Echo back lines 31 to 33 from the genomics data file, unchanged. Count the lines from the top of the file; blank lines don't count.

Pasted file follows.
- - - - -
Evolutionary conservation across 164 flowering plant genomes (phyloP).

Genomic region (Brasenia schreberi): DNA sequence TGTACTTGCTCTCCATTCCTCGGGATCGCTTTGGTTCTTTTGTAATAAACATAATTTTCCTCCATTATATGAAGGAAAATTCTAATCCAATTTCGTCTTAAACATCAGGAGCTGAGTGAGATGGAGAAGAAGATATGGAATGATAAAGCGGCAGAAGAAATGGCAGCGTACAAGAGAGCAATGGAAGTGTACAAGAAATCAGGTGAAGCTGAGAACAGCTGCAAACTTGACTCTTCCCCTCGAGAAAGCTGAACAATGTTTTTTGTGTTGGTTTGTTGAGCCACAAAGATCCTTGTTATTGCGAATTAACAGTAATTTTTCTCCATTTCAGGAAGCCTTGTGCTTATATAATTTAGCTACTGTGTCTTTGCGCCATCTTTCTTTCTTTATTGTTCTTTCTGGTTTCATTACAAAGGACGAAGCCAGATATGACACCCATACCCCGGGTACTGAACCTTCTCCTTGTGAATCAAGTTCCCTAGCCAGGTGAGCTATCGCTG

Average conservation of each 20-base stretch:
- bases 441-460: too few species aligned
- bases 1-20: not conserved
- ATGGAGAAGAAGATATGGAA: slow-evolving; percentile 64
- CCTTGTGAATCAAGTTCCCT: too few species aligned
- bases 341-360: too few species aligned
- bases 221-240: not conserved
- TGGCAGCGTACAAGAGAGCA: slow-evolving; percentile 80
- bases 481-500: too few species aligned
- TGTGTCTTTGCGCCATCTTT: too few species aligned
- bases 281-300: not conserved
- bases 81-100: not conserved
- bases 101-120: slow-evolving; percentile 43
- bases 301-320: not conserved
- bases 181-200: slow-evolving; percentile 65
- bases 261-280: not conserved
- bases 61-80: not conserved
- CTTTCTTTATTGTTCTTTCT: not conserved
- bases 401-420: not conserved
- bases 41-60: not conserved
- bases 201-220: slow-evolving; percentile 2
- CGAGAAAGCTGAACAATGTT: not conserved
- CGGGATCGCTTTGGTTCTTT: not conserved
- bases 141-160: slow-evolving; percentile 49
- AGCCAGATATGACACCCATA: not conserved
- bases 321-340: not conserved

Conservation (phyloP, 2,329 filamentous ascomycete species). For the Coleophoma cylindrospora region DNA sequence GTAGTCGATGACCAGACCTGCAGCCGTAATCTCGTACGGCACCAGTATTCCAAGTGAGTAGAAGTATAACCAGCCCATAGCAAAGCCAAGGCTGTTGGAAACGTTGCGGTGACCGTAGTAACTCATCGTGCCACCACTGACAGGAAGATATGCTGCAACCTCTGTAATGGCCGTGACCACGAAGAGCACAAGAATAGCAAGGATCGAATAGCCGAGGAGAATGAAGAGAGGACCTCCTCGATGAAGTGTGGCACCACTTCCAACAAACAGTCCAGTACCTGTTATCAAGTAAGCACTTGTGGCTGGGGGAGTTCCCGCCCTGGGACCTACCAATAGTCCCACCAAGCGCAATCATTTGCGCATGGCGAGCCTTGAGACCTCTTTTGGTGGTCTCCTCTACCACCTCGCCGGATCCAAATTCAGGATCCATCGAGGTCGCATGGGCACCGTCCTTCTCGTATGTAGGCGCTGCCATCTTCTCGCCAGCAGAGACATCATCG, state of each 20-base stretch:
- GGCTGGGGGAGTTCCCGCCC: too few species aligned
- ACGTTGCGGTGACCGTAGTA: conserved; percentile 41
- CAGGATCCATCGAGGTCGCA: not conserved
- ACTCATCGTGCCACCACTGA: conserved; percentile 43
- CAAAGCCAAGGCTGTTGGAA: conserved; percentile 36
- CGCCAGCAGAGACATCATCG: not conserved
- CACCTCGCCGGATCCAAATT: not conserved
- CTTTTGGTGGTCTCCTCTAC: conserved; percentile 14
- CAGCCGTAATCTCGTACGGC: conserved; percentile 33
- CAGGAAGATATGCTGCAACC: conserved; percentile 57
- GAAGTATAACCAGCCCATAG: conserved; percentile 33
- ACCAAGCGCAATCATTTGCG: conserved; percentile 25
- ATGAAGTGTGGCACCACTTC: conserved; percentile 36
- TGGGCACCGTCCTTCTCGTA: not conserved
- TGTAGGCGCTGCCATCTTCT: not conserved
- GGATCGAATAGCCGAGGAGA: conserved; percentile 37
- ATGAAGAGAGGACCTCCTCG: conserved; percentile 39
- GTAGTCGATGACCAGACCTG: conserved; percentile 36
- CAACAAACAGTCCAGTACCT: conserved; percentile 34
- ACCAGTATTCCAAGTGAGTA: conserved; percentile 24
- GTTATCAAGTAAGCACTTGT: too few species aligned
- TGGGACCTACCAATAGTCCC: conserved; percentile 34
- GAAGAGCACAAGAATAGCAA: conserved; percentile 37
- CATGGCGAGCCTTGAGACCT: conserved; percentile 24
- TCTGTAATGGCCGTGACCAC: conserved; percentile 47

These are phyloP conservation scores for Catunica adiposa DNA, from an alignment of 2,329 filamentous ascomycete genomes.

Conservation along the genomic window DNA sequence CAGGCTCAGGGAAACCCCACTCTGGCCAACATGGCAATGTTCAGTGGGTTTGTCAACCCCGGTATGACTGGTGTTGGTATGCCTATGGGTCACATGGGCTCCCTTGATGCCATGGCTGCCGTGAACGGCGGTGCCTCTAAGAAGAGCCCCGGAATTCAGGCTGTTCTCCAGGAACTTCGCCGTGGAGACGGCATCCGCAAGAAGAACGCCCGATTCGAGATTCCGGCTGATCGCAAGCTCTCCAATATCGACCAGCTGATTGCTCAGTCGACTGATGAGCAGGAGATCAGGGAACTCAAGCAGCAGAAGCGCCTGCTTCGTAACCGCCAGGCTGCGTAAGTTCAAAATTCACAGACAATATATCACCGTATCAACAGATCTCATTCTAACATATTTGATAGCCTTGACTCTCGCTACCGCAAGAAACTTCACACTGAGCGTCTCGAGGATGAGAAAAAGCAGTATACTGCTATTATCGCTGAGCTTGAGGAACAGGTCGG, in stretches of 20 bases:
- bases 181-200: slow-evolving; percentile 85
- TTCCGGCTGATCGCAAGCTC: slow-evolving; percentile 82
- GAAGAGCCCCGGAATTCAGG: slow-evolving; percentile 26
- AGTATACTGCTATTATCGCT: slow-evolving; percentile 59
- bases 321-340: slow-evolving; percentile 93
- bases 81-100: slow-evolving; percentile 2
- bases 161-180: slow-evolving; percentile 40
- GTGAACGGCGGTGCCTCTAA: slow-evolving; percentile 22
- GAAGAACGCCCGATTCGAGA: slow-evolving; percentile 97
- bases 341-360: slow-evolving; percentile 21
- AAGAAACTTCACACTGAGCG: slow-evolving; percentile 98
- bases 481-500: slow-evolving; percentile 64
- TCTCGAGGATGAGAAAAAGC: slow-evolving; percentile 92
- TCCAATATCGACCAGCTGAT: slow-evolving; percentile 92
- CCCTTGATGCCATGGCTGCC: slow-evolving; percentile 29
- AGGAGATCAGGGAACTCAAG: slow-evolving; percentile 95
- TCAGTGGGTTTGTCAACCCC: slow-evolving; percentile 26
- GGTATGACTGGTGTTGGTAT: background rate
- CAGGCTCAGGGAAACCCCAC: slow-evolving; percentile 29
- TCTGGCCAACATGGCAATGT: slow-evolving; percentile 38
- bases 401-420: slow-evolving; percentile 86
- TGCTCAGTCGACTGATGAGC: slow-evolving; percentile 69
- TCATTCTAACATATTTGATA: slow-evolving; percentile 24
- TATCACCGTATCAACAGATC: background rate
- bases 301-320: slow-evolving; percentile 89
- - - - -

- ACGTTGCGGTGACCGTAGTA: conserved; percentile 41
- CAGGATCCATCGAGGTCGCA: not conserved
- ACTCATCGTGCCACCACTGA: conserved; percentile 43